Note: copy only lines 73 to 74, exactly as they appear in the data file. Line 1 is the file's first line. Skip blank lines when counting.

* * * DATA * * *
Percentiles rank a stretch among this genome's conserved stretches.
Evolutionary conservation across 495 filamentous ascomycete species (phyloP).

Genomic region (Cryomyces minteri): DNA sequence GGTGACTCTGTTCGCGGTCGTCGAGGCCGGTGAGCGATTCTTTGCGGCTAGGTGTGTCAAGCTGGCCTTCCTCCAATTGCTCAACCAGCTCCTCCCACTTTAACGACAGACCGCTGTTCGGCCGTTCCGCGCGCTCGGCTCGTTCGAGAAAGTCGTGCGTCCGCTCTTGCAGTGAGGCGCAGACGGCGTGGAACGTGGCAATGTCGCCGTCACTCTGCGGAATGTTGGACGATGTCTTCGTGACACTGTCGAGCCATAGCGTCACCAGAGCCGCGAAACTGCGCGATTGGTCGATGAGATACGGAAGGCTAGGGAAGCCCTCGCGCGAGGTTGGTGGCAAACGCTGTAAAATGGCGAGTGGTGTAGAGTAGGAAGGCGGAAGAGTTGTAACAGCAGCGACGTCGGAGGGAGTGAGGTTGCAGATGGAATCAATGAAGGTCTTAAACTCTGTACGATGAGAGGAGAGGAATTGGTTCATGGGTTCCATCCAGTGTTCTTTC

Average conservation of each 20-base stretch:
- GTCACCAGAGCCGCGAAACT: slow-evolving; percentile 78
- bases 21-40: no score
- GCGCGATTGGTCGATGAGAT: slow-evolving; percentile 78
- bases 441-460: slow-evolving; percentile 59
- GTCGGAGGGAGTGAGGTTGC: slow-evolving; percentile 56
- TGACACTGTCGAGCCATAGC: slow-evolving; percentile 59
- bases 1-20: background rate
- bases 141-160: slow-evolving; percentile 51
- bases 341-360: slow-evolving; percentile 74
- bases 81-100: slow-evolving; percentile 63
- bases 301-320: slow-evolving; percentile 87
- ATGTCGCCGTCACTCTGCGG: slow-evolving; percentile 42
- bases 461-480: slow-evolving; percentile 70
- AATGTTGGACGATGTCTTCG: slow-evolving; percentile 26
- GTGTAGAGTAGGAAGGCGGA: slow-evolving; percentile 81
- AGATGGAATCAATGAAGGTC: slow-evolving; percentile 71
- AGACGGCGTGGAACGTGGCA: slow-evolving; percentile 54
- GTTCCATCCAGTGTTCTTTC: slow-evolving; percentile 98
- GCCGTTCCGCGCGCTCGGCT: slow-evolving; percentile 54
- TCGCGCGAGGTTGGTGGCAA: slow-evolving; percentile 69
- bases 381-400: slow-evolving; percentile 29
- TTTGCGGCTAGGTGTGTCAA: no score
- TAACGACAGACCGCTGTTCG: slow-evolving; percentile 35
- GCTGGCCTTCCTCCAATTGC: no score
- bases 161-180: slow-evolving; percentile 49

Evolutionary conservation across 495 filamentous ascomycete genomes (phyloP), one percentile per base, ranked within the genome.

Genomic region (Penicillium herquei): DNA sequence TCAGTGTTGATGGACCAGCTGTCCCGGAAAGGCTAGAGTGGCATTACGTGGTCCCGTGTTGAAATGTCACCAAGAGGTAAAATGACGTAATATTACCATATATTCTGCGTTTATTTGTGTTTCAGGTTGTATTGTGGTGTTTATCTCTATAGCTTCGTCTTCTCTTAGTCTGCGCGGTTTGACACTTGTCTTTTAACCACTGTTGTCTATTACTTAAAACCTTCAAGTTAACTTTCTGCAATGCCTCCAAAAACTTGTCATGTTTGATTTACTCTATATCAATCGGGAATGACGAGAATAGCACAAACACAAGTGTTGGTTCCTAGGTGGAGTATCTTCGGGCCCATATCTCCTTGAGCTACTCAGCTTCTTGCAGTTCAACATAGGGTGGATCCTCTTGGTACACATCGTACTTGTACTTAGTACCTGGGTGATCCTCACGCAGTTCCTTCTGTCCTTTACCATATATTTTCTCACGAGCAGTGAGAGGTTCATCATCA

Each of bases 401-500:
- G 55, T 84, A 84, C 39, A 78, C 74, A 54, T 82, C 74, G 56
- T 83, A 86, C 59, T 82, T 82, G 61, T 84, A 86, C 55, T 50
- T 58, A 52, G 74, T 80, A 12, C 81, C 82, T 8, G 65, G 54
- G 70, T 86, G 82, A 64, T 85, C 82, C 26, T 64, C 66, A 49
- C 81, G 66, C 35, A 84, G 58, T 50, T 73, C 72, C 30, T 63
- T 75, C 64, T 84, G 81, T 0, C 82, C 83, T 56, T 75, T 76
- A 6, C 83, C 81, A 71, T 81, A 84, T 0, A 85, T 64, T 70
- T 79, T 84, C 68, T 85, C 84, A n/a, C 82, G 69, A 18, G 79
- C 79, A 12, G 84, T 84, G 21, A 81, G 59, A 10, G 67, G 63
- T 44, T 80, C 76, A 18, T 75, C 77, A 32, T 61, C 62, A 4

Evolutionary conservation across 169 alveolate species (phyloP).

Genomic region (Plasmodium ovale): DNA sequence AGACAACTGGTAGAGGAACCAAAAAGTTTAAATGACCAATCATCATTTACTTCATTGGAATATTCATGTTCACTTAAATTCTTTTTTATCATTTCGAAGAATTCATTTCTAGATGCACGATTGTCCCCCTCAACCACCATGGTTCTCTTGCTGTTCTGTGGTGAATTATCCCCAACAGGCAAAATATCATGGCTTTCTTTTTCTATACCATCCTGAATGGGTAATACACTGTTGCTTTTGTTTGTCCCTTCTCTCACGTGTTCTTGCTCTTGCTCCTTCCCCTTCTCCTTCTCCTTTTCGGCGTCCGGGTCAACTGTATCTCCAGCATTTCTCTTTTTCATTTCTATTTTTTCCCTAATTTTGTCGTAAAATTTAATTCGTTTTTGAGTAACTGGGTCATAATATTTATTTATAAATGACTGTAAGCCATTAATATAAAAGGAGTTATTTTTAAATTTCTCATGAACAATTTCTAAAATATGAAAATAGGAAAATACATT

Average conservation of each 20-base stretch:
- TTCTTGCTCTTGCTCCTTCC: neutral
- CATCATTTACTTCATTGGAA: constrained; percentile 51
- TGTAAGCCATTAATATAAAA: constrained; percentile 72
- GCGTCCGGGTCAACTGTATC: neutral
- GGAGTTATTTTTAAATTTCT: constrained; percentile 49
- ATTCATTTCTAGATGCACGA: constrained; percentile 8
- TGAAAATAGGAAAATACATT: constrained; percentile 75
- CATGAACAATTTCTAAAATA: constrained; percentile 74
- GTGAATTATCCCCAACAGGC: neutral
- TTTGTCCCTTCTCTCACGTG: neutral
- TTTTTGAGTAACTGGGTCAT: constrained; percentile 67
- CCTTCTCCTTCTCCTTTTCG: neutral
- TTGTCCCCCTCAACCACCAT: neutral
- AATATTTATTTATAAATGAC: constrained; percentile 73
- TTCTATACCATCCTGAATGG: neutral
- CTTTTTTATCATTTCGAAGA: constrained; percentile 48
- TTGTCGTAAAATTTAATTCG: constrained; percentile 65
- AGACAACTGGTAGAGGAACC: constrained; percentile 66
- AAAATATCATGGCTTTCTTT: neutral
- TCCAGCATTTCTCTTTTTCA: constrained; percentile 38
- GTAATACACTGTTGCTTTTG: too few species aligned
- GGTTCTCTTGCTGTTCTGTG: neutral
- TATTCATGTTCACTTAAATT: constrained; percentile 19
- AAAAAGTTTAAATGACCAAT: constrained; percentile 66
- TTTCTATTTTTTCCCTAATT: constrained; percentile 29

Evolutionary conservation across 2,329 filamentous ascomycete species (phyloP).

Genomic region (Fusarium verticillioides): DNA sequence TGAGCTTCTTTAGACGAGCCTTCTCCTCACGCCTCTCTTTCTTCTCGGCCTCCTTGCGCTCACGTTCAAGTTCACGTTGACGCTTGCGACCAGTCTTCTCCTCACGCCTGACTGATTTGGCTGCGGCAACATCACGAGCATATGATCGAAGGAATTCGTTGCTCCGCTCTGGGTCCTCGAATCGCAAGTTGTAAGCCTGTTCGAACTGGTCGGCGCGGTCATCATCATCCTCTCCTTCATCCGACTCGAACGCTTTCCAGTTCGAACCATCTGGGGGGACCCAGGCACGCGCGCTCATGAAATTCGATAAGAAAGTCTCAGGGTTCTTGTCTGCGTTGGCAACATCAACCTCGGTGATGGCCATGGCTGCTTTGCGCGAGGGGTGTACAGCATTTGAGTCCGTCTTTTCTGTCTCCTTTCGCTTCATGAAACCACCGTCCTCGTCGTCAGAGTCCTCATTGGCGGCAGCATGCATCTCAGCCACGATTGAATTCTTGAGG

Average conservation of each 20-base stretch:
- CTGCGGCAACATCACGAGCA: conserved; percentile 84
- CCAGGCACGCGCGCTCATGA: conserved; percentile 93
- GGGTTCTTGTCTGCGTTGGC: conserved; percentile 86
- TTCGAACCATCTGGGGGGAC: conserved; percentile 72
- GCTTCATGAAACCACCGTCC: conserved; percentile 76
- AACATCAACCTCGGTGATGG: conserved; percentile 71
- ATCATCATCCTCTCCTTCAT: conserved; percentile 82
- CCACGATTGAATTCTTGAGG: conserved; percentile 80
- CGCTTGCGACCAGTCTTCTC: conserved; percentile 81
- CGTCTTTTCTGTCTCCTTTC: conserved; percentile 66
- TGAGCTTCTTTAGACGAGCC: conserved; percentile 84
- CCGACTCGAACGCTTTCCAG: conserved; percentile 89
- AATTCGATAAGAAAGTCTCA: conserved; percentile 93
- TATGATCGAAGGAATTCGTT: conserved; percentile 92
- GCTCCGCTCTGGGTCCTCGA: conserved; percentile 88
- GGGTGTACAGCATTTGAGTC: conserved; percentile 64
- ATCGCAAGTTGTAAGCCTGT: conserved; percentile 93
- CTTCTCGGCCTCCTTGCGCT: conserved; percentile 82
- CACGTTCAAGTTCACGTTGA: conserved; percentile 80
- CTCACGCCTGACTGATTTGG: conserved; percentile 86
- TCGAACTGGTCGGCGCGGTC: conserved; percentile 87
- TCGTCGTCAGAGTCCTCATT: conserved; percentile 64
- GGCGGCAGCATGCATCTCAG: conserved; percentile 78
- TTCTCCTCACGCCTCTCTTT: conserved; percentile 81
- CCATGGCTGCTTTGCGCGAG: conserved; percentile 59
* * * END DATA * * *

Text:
Average conservation of each 20-base stretch:
- CTGCGGCAACATCACGAGCA: conserved; percentile 84